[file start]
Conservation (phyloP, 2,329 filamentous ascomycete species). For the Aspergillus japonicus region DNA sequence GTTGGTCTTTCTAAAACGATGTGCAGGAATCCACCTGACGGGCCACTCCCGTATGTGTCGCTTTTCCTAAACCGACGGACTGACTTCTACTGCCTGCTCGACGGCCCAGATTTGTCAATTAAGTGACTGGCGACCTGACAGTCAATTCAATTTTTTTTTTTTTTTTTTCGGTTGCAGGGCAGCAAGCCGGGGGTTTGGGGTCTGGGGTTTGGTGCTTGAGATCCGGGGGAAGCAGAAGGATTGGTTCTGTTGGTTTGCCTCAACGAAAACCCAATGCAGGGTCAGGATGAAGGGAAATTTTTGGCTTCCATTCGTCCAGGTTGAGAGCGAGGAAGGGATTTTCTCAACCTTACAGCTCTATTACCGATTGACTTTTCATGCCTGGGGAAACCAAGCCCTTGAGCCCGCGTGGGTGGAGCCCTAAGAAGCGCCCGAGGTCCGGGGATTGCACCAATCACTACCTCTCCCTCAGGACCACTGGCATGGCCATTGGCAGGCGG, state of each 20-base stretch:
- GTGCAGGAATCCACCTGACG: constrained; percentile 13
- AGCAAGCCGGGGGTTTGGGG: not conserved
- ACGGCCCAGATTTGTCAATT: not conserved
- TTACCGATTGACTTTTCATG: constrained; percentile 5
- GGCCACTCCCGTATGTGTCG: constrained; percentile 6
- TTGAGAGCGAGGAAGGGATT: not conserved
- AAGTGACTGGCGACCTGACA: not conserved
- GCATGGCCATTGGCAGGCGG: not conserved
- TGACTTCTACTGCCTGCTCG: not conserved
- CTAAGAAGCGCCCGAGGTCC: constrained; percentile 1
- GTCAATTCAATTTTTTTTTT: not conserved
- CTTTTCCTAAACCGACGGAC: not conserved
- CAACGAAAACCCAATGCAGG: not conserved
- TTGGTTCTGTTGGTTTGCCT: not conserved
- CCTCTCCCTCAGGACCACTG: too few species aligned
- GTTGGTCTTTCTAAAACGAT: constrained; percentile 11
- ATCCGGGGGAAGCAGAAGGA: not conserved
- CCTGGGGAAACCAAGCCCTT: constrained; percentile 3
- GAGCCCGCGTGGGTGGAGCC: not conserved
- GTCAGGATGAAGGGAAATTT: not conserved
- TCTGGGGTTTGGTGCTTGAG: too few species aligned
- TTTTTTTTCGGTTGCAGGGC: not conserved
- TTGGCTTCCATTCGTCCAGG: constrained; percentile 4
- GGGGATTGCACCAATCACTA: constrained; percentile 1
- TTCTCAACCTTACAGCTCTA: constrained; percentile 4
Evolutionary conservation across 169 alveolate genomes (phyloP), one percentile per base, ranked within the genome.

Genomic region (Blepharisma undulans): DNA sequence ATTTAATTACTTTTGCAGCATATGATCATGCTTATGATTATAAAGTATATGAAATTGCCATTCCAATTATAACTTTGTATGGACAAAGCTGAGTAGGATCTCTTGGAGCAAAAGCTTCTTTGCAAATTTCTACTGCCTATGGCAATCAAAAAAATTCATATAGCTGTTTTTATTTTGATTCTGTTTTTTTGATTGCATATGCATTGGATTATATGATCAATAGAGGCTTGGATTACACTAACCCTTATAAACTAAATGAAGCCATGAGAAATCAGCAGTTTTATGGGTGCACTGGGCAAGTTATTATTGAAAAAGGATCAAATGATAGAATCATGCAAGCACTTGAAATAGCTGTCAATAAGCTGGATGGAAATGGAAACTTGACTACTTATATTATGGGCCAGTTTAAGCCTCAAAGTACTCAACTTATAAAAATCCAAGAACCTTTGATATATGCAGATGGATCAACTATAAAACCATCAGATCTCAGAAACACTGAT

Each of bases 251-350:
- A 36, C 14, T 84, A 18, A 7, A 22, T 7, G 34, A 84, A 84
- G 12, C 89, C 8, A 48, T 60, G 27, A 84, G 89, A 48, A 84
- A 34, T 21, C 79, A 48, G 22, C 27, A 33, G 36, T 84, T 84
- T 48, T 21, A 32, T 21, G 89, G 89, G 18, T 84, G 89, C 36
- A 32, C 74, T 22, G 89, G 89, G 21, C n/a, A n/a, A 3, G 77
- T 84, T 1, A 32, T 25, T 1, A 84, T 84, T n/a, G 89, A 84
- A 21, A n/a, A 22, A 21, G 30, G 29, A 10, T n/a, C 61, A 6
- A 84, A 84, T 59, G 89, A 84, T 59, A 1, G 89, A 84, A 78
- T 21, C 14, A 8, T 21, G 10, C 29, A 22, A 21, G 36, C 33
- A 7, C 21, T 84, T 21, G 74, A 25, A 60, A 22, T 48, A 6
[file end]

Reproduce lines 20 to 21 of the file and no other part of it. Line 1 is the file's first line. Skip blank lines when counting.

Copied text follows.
- GAGCCCGCGTGGGTGGAGCC: not conserved
- GTCAGGATGAAGGGAAATTT: not conserved